1. Based on the IO demands of the DB files, a certain number of  spindles should be guaranteed to this file.  This means that its VMDK  must be placed on a VMFS volume to accout for the SQL Server's demands  and all of the other demands on that volume.
  2. Mixing sequential activity (such as log file update) and random  activity (such as database access) results in random behavior.  This  means that the LUN configuration in the pre-virtual physical environment  may not be sufficient for the consolidated environment.  This is  discussed some in Storage Performance: VMFS and Protocols.
  3. When storage isn't meeting the SQL Server's demands, the device  latency or kernel latency (queueing time) will increase.  Read up on  these counters in Storage Performance Analysis and Monitoring.

Item 2: Use Recent Hardware

Often companies that are dipping their metaphorical toes into
virtualization want to run proof-of-concept (POC) experiments to verify
that the virtual platform can meet their performance expectations. But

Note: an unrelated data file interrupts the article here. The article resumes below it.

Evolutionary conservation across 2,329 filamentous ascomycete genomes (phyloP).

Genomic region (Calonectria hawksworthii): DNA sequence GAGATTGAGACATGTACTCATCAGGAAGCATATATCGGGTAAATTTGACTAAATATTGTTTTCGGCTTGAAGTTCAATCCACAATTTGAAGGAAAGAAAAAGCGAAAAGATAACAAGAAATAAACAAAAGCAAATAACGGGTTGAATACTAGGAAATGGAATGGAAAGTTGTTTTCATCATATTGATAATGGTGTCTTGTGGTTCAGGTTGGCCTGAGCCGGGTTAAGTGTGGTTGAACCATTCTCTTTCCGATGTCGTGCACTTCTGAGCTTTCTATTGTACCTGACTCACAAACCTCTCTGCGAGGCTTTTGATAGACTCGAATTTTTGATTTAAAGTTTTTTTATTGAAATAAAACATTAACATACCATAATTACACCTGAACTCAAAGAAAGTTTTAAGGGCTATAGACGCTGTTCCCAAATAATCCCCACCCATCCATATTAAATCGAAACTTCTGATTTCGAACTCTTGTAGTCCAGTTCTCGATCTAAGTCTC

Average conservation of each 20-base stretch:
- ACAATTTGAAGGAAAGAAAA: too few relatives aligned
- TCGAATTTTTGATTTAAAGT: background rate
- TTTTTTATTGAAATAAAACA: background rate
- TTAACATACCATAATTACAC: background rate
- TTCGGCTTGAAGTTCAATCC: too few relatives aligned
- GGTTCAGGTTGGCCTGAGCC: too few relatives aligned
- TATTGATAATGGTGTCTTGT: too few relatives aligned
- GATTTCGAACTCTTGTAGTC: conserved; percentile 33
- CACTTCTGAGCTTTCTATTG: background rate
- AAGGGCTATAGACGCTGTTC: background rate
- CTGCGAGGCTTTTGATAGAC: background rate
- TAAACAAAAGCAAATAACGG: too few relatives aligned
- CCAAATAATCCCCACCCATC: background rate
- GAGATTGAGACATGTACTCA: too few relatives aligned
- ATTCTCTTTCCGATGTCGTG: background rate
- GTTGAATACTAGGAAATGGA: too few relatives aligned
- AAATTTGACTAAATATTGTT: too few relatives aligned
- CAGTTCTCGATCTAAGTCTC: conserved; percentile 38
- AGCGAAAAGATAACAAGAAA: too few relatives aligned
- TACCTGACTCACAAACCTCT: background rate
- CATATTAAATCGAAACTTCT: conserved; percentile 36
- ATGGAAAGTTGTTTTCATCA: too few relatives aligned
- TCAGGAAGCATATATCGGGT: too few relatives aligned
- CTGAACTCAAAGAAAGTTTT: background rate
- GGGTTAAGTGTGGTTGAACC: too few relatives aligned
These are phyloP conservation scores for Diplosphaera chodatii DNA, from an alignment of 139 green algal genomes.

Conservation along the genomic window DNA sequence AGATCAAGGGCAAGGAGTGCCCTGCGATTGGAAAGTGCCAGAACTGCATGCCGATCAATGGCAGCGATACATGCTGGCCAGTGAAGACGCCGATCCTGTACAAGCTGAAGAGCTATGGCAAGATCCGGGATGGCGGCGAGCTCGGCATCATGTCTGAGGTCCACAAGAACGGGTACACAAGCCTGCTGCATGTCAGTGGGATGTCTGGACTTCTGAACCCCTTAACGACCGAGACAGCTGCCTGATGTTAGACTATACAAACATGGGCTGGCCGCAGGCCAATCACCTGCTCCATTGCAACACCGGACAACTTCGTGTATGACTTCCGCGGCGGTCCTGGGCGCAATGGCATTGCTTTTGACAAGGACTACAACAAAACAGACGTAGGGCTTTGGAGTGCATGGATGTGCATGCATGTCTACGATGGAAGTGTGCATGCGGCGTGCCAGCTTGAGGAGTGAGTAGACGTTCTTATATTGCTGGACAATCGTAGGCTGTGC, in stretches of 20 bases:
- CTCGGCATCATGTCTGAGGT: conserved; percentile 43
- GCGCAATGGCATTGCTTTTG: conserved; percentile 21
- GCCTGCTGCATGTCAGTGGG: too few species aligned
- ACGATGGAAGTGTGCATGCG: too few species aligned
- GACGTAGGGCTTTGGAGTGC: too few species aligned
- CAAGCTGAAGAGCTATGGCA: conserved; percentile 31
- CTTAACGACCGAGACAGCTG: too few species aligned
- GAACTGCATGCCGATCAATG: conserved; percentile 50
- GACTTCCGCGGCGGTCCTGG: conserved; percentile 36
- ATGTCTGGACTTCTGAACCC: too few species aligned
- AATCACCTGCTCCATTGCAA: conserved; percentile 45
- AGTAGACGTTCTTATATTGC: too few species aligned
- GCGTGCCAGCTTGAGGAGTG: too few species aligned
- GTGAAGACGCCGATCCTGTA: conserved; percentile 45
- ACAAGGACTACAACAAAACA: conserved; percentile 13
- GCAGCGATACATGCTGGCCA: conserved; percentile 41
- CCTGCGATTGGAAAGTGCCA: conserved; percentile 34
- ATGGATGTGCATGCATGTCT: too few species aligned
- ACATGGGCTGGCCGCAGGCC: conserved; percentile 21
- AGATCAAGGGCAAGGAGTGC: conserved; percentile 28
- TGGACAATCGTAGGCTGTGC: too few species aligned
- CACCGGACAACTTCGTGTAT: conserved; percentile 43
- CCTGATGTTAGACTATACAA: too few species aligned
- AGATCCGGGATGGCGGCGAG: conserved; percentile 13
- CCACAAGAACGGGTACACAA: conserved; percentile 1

its surprising how many times these experiments are run on older,
poorly-performing hardware. Presumably the shiny, new systems were in
use for production applications so only the mothballed, cobweb-covered
servers from a previous generation were available for the POC. This
causes many problems.  Check out this slide from a talk on SQL Server at VMworld Europe 2009:


The slide points out a couple of things. First, the larger caches and  shorter pipelines on newer Intel processors results in a considerable  drops in performance overheads.  Second, the latency of the VMEXIT  instruction, which determines the amount of time it takes to transition  from the VM to the VMkernel, has shrunk by a large amount with  subsequent generations of hardware.  And don't forget the other  additions from Intel and AMD such as hardware assisted memory management  and IO virtualization.

Item 3: Follow SQL Server Best Practices